BY SOPHIE E. MOSS
Dearest darklings, you can read the first installment in the Luna Luna roundup of aesthetically divine tarot decks here.
PAGAN OTHERWORLDS TAROT
Without question, the Pagan Otherworlds Tarot is one of the most viscerally marvelous decks there is. With a particular emphasis on quality and craftsmanship, each card is hand-painted using traditional oils and calligraphy and is gilded with gold foil, making this deck a unique fusion of art and esotericism.
What is most striking about this deck, for me, is how each card symbolizes a deeply rooted connection to the ancient movement, cycles, and algorithms of Nature. From the wild and abundant to the barren and cruel, each card casts our archetypal arcana as intertwined with the rhythm and pulse of nature’s ebb and flow. The deck’s creative team, Linnea Gits and Peter Dunham, touch upon the cards’ roots in the Kickstarter campaign they launched in 2015, noting that “Nature is our Fate Star—our future. We are deeply connected to it’s patterns and movements, nourishment and energy. To appreciate and respect it’s transitory, wild and life-giving powers is to better understand and appreciate our own.”
Let us consider the Death card, for instance. The card’s illustration is not ameliorating in its depiction of ‘Death’, for it shows a skeletal figure wielding a scythe as He travels over earth littered with bodies ingrown. The surrounding landscape is largely barren and our skeletal antagonist appears unperturbed in his search of bodies for his collection. To feel a sense of foreboding upon drawing this card would be forgiven; the faint knock of Death is certainly less metaphorical here than in other tarot decks, but it would be missing the point.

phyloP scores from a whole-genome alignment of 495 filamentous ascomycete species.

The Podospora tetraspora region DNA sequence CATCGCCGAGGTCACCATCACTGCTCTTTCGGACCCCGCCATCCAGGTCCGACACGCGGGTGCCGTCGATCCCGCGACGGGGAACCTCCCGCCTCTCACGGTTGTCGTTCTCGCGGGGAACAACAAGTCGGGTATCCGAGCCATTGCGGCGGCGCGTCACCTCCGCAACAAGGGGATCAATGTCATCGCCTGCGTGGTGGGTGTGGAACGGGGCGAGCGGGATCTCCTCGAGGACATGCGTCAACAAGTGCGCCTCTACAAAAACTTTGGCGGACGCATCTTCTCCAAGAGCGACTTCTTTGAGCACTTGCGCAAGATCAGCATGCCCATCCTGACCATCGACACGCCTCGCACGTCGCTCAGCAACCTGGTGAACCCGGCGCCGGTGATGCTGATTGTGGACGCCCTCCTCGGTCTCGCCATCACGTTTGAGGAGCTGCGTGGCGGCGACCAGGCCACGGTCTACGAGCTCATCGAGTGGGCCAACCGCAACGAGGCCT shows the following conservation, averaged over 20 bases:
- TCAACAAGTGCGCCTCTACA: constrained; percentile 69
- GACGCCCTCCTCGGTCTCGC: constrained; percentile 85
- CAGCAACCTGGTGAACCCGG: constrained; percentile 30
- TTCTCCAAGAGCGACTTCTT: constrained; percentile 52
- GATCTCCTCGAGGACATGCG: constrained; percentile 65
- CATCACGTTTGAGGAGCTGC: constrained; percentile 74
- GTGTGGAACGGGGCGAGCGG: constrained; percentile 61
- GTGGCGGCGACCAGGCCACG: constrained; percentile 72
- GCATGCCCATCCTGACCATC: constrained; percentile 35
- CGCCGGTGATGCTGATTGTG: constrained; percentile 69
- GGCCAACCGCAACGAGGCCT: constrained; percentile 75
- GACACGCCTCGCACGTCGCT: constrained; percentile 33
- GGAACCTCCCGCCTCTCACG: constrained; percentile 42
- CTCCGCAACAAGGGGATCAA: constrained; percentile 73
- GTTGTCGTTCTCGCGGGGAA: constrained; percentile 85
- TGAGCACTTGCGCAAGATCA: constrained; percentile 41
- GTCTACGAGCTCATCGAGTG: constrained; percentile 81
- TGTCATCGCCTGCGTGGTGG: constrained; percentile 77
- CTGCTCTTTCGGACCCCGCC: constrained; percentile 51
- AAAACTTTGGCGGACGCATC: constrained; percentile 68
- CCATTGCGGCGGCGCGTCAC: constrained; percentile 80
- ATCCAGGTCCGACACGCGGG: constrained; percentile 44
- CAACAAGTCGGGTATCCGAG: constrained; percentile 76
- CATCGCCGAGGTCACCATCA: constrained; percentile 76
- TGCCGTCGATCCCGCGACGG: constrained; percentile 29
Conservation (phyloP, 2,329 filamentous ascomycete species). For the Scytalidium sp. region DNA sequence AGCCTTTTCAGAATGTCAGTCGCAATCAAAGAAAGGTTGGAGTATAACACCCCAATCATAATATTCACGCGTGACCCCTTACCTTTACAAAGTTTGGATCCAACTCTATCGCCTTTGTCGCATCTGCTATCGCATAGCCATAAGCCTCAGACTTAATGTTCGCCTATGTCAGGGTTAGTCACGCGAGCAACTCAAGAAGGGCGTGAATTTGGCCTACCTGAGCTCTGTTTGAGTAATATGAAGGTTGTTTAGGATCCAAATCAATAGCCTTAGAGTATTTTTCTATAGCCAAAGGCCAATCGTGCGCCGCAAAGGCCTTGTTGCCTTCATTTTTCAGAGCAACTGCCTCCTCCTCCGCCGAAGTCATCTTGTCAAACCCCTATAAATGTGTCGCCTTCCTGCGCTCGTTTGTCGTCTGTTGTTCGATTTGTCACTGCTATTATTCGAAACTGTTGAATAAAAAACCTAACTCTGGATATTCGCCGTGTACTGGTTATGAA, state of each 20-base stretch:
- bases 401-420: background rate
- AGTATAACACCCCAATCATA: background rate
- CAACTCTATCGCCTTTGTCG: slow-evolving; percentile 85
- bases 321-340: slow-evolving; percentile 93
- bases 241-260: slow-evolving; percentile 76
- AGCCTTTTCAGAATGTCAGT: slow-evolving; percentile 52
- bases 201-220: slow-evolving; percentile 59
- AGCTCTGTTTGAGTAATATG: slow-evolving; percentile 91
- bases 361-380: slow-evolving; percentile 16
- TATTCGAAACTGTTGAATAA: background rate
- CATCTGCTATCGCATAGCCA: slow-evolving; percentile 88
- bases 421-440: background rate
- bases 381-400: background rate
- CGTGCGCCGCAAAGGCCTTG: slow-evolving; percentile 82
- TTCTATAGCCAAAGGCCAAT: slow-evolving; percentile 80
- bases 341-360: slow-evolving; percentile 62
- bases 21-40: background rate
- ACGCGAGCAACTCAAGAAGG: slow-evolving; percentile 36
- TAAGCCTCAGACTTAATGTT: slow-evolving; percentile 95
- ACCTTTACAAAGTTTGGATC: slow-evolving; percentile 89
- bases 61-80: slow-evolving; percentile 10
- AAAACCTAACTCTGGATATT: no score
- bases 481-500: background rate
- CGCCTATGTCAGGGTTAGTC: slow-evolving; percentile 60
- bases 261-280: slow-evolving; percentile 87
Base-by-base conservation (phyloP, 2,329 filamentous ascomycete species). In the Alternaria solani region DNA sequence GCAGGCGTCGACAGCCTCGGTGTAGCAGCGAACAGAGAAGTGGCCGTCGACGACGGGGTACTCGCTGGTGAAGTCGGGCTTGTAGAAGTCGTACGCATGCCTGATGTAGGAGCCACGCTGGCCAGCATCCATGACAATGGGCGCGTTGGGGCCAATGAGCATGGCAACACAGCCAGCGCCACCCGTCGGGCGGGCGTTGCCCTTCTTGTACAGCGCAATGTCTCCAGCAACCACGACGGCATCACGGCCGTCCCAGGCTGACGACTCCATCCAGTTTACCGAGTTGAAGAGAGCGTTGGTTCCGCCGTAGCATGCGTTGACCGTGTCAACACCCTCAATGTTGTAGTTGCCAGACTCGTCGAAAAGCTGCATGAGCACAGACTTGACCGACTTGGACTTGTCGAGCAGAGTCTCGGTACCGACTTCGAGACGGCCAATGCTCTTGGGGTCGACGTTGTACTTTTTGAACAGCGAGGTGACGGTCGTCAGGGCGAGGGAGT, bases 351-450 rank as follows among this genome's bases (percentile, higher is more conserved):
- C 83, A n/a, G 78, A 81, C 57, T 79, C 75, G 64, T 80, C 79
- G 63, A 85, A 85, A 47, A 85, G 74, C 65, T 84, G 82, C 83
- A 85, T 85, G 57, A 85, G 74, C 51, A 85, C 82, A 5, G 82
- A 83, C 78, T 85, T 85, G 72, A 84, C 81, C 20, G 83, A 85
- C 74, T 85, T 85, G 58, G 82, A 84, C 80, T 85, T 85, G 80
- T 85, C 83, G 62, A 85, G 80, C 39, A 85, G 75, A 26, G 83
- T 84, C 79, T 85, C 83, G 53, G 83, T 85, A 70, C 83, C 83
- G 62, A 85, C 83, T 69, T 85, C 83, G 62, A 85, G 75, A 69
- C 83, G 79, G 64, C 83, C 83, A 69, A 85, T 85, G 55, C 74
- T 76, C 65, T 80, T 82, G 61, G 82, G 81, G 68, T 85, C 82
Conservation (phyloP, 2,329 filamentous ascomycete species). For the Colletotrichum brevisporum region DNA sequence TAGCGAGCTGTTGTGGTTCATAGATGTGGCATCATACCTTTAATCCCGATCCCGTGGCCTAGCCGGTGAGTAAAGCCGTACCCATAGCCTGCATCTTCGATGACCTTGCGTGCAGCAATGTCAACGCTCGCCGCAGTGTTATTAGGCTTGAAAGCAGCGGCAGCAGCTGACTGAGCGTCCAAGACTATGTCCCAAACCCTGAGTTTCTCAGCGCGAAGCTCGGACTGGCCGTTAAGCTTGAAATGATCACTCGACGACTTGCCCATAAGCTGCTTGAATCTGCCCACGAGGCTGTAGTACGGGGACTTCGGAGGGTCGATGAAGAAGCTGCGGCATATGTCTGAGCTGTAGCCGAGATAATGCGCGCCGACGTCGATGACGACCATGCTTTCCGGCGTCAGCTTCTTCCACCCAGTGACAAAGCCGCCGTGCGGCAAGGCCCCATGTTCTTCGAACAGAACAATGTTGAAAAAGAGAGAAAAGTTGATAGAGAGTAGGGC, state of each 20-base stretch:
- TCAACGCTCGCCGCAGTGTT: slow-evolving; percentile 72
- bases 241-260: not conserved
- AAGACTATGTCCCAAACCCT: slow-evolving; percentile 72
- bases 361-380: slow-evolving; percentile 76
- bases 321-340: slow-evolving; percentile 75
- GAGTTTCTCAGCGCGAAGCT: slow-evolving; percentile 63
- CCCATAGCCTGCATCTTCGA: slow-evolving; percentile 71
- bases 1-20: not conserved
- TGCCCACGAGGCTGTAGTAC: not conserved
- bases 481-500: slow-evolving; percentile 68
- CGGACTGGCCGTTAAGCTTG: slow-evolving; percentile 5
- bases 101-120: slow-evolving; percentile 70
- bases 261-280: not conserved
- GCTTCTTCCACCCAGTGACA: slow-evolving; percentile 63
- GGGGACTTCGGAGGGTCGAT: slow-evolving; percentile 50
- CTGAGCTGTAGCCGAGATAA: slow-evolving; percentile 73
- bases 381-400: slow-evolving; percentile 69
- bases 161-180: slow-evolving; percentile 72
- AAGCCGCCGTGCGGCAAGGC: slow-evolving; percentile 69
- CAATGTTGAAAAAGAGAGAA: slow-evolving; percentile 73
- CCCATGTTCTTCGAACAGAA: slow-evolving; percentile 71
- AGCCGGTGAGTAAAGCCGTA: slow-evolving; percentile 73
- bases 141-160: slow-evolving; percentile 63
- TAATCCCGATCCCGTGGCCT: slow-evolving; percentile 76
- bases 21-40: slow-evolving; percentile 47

Indeed, it is a truism that this card rarely (if ever) signifies physical death. The crux of the Death card in tarot is less a cry of impending doom and more indicative of Rebirth and new beginnings; symbolic of the closing of a significant chapter in our lives in order to make room for opportunity and valuable change. Note the small, lone flower between the fingers of a hand growing out from the earth—consider it a delicate reminder that death brings life as winter spring; that not everything must end in dirt.
Sophie E. Moss is a writer, lover, human, mess. When she isn't searching for the perfect leather jacket, she writes essays for Luna Luna Magazine and poetry for all the people she used to be. Her work appears in Dirty Chai Magazine, Ty Celf, Quail Bell Magazine, among others. You can find her on Twitter @Sophiedelays.